What is Preimplantation Genetic Testing (PGT) ?
PGT-A (Preimplantation Genetic Testing for Aneuploidy) is genetic screening of embryos for chromosomal abnormalities. It involves biopsy of embryos reaching the blastocyst stage during In Vitro Fertilization (IVF) to determine which embryos have normal chromosome number and structure.
PGT-M (Preimplantation Genetic Testing for Monogenic disease) is preimplantation genetic testing of embryos to detect hereditary single gene (monogenic) defects, such as cystic fibrosis (CF). The technique decreases the risk of transmitting hereditary disease to the children. PGT-M requires biopsy of the embryos to select normal or unaffected embryos for transfer during IVF treatment.
Typically, during IVF, 1 or 2 embryos are transferred into the uterus 5-7 days after fertilization at the blastocyst stage. Not all embryos progress to the blastocyst stage and not all blastocysts are genetically normal. Selecting the right embryo for transfer is tricky because looks can be deceiving. The embryo may look good and still be genetically abnormal.
Remarkably, about 40% of chromosomally abnormal embryos can reach the blastocyst stage. Not surprisingly, when a single non-biopsied blastocyst is transferred, the ongoing pregnancy rate in patients under the age of 35 is only about 40%. Transfer of two non-biopsied embryos results in 55% ongoing pregnancy rate.
Chromosome abnormalities (aneuploidy) in human embryos is the major cause of in vitro fertilization (IVF) failure and miscarriage. The incidence of chromosomal abnormalities in embryos increases exponentially in women over the age of 35 years.
Data from embryo biopsy demonstrates that the incidence of genetically abnormal embryos increases from 30% to 50% in patients under 35 years of age to 80% in women 42 years of age or older. This explains why live birth rates per IVF egg-retrieval cycle decrease from 55% in young patients (under 35) to about 15% in women aged 41–42 years.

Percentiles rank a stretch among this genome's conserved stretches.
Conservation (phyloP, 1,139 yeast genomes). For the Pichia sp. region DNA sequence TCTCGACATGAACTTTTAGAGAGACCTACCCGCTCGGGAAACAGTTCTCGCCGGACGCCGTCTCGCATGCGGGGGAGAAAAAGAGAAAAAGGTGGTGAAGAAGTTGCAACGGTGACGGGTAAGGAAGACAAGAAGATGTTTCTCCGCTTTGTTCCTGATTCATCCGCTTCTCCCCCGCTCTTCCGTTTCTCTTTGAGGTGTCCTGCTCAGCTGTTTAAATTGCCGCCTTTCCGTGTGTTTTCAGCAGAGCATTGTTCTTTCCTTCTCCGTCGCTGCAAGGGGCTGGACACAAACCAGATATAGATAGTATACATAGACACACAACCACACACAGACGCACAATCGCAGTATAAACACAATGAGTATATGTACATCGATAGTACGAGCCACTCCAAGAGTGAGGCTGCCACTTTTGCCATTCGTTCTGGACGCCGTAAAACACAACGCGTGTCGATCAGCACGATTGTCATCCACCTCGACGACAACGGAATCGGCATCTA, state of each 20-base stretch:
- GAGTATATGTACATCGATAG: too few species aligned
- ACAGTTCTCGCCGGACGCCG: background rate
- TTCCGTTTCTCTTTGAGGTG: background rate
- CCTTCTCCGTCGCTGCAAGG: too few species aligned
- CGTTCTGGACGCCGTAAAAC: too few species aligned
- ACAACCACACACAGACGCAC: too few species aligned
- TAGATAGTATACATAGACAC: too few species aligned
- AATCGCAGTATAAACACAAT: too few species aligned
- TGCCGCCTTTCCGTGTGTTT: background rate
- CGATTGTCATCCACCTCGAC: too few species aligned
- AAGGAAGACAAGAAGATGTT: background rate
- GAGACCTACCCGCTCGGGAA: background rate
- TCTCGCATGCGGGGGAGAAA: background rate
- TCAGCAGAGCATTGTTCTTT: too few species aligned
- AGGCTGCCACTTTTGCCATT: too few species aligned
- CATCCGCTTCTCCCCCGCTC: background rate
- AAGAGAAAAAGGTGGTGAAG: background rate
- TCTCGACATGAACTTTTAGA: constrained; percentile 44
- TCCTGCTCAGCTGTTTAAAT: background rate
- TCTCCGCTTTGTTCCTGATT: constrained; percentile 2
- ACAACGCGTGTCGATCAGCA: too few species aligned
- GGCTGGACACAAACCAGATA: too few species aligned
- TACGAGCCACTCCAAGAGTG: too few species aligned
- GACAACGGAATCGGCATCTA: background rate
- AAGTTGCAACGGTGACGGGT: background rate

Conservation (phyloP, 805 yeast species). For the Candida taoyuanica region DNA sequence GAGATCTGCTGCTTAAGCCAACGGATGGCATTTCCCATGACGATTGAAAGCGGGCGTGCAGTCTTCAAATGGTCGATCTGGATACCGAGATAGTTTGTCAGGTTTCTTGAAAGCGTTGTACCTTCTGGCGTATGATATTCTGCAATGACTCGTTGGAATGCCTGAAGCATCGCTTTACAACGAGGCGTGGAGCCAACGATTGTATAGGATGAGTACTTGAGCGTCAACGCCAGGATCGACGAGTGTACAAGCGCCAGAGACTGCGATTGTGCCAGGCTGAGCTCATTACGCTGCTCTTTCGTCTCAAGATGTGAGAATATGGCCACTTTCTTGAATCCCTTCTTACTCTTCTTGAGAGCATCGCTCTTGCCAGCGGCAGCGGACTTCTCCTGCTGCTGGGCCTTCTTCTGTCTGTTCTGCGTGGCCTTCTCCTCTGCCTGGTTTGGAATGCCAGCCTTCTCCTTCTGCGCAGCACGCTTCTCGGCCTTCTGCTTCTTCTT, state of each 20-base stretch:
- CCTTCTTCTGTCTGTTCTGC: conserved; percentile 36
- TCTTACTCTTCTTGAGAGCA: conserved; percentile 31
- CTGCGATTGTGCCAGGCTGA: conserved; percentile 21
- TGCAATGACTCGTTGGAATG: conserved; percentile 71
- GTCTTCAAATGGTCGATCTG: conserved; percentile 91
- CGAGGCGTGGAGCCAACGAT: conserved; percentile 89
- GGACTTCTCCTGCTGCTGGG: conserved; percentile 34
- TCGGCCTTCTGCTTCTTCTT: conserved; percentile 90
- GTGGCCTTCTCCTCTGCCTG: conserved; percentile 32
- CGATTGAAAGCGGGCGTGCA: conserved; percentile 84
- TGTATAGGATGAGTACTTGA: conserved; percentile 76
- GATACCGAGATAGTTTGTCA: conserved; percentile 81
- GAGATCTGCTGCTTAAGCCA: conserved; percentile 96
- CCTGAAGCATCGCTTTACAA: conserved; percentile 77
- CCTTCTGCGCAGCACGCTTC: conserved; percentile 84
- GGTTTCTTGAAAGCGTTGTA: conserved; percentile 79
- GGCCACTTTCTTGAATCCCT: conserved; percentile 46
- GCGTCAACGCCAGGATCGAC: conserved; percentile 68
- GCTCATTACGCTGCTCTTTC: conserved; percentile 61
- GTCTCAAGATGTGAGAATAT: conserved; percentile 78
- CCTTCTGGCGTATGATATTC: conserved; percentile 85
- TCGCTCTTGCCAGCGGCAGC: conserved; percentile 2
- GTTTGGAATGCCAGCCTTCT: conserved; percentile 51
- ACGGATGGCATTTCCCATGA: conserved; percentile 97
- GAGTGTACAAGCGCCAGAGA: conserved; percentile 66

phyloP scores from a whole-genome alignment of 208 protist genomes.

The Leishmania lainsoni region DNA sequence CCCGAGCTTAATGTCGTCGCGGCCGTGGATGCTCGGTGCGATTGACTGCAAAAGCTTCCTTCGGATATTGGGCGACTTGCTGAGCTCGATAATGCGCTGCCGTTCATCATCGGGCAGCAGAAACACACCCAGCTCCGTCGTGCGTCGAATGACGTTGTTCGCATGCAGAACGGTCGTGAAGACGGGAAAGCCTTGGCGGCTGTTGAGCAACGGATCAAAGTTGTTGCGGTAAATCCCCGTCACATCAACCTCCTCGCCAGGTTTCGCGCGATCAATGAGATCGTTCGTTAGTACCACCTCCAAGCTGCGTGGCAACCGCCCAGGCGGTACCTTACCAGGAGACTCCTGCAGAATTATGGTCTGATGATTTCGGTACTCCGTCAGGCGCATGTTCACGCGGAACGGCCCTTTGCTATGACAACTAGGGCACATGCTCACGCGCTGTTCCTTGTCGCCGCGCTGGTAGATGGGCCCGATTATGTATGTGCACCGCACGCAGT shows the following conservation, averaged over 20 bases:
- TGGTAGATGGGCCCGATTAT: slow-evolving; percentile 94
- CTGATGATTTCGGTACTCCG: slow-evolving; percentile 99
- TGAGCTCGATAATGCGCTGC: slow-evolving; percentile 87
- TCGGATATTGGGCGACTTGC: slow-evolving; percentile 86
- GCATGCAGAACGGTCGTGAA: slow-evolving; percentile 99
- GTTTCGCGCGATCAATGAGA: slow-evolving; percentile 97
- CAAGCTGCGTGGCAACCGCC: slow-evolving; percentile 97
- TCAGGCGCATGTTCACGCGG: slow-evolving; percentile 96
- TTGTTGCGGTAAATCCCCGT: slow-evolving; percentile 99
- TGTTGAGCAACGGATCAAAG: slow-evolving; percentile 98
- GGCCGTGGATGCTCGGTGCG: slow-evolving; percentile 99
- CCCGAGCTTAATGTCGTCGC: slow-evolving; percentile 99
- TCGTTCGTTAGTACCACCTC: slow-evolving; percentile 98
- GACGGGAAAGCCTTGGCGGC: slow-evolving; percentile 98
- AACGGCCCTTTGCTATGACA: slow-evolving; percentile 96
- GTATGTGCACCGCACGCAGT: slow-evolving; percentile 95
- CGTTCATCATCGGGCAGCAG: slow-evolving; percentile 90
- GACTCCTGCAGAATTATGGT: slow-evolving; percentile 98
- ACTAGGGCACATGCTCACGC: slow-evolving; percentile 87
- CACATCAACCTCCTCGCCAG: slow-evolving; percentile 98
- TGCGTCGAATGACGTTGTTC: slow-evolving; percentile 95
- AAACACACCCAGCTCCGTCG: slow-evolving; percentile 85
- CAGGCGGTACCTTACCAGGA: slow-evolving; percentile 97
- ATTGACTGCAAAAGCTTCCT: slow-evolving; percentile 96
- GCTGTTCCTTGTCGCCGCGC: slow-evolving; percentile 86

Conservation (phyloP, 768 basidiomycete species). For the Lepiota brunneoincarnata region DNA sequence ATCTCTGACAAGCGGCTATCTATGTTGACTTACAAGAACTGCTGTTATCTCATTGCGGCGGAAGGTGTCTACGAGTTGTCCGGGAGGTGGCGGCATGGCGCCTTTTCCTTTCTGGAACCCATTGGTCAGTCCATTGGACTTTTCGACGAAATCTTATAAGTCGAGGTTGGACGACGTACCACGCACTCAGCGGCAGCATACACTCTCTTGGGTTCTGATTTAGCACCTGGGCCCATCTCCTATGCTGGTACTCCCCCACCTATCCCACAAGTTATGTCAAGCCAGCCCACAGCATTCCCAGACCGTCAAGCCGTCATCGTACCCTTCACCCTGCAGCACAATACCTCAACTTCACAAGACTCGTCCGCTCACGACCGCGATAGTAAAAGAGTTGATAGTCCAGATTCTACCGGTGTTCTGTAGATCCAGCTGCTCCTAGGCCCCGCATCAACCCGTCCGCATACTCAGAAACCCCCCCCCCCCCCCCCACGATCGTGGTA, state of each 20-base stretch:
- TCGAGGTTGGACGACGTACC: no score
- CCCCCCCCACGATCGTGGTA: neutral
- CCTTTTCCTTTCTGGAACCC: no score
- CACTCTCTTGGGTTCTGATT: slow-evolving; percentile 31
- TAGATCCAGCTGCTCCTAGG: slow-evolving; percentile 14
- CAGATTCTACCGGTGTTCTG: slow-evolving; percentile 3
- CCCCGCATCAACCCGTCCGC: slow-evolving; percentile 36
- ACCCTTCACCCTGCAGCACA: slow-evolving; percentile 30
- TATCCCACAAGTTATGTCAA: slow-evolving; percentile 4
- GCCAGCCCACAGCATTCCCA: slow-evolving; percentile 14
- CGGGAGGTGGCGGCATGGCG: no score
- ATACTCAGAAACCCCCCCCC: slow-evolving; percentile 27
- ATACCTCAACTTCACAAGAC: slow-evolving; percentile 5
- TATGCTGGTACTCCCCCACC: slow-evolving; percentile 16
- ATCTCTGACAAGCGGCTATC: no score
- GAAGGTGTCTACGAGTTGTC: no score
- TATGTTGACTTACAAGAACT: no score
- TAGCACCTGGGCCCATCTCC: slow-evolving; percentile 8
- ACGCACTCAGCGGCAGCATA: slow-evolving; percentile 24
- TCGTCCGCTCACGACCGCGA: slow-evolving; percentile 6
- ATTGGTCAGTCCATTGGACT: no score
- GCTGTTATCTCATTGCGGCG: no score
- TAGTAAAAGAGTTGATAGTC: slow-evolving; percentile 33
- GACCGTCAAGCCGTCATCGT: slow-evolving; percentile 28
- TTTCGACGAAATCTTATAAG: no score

How Is Preimplantation Genetic Testing (PGT-A or PGT-M) Done?
Embryo biopsy utilizes sophisticated microscopic laser technology to remove 5-15 cells from the trophectoderm layer of the embryo which later in pregnancy becomes the placenta. The cells destined to become the fetus are not disturbed. The cells are then sent to the genetic laboratory for Next-Generation Sequencing (NGS) analysis of the chromosomes to determine if the embryo is genetically normal (PGT-A). The cells can also be tested for hereditary monogenic or single gene defect (PGT-M).
What are the potential benefits of embryo biopsy?
- It can help detect chromosomal or genetic abnormality.
- Reduces multiple pregnancy rate by helping select a single healthy embryo for transfer.
- It decreases risk to couples or individuals with serious inherited genetic disorder from transmitting it to their children.
Should we routinely biopsy all embryos?
Embryo biopsy is indicated in selected cases such as:
- Known parental chromosome abnormality.
- In cases of parental single gene defect, such as cystic fibrosis, sickle cell disease or spinal muscular atrophy. to minimize the risk of transmission of serious hereditary disease to the children.
- Recurrent pregnancy loss due to abnormal fetal chromosomes.
- Gender selection or family balancing.
There are several challenging concerns regarding universal embryo genetic screening.
- False positive results, which may result in the discarding of otherwise healthy genetically normal embryos.
- Embryo damage during the biopsy, which decreases the implantation potential of transferred (normal) embryos.
- False negative results are uncommon but have been reported.
- Increased cost and complexity of IVF treatment.
A recent (2020) multicenter Randomized Control Trial (RCT) embryo biopsy or PGT-A demonstrated no overall improvement in live birth rate in women aged 25–40 years.
To learn more about PGD at Boca Fertility give us a call at 1.844.207.0044